Is it wrong for us to grieve the death of a Christian loved one?

Paul does not tell the Thessalonians that they should not grieve at all concerning their loved ones who have died, but he writes, "that you may not grieve as others do who have no hope" (1 Thess.4:13) —they should not grieve in the same way, with the same bitter despair, that unbelievers have. But certainly they should grieve.

He assures them that Christ "died for us so that whether we wake or sleep we might live with him" (1 Thess. 5:10), and thereby encourages them that those who have died have gone to be with the Lord. That is why Scripture can say, "Blessed are the dead who die in the Lord henceforth . . . that they may rest from their labors" (Revelation 14:13). In fact, Scripture even tells us, "Precious in the sight of the LORD is the death of his saints" (Psalm 116:15).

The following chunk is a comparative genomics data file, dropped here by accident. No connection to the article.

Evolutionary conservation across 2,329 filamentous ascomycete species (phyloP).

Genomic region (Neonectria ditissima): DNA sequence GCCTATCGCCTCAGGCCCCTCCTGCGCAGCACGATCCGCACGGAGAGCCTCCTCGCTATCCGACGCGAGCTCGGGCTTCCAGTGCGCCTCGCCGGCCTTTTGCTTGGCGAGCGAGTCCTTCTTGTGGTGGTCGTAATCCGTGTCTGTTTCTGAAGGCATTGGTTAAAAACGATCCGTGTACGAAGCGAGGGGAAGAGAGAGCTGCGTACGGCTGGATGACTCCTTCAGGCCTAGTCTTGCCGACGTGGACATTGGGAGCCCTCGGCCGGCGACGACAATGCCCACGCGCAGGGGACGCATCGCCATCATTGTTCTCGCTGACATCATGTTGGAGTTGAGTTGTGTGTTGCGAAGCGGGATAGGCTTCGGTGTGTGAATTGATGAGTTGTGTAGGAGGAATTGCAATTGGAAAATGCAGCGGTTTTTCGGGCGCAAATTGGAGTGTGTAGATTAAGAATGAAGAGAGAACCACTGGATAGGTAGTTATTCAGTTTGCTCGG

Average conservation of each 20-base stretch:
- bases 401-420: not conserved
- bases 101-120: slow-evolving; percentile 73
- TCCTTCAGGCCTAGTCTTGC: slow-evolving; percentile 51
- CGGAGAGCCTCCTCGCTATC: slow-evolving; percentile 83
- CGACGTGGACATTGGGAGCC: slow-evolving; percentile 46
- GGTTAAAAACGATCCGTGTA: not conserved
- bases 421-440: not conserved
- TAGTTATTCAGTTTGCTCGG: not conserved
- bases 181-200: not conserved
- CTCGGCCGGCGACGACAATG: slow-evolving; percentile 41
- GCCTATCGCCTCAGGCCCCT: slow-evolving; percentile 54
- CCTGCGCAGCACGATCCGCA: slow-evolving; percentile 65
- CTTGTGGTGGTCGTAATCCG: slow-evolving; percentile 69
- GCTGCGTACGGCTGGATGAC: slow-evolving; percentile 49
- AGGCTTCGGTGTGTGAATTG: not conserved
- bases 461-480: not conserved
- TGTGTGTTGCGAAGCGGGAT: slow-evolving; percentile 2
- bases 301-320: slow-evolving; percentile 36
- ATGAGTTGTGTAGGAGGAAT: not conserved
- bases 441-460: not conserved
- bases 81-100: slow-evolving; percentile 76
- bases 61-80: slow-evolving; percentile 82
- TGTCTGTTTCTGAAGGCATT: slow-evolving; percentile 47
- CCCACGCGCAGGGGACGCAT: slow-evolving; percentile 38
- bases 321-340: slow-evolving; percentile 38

Therefore, though we have genuine sorrow when Christian friends and relatives die, we also can say with Scripture, "O death, where is your victory? O death, where is your sting? . . . Thanks be to God, who gives us the victory through our Lord Jesus Christ" (1 Corinthians 15:55-57). Though we mourn, our mourning should be mixed with worship of God and thanksgiving for the life of the loved one who has died.

Randy Alcorn, founder of EPM

Randy Alcorn (@randyalcorn) is the author of over fifty books and the founder and director of Eternal Perspective Ministries

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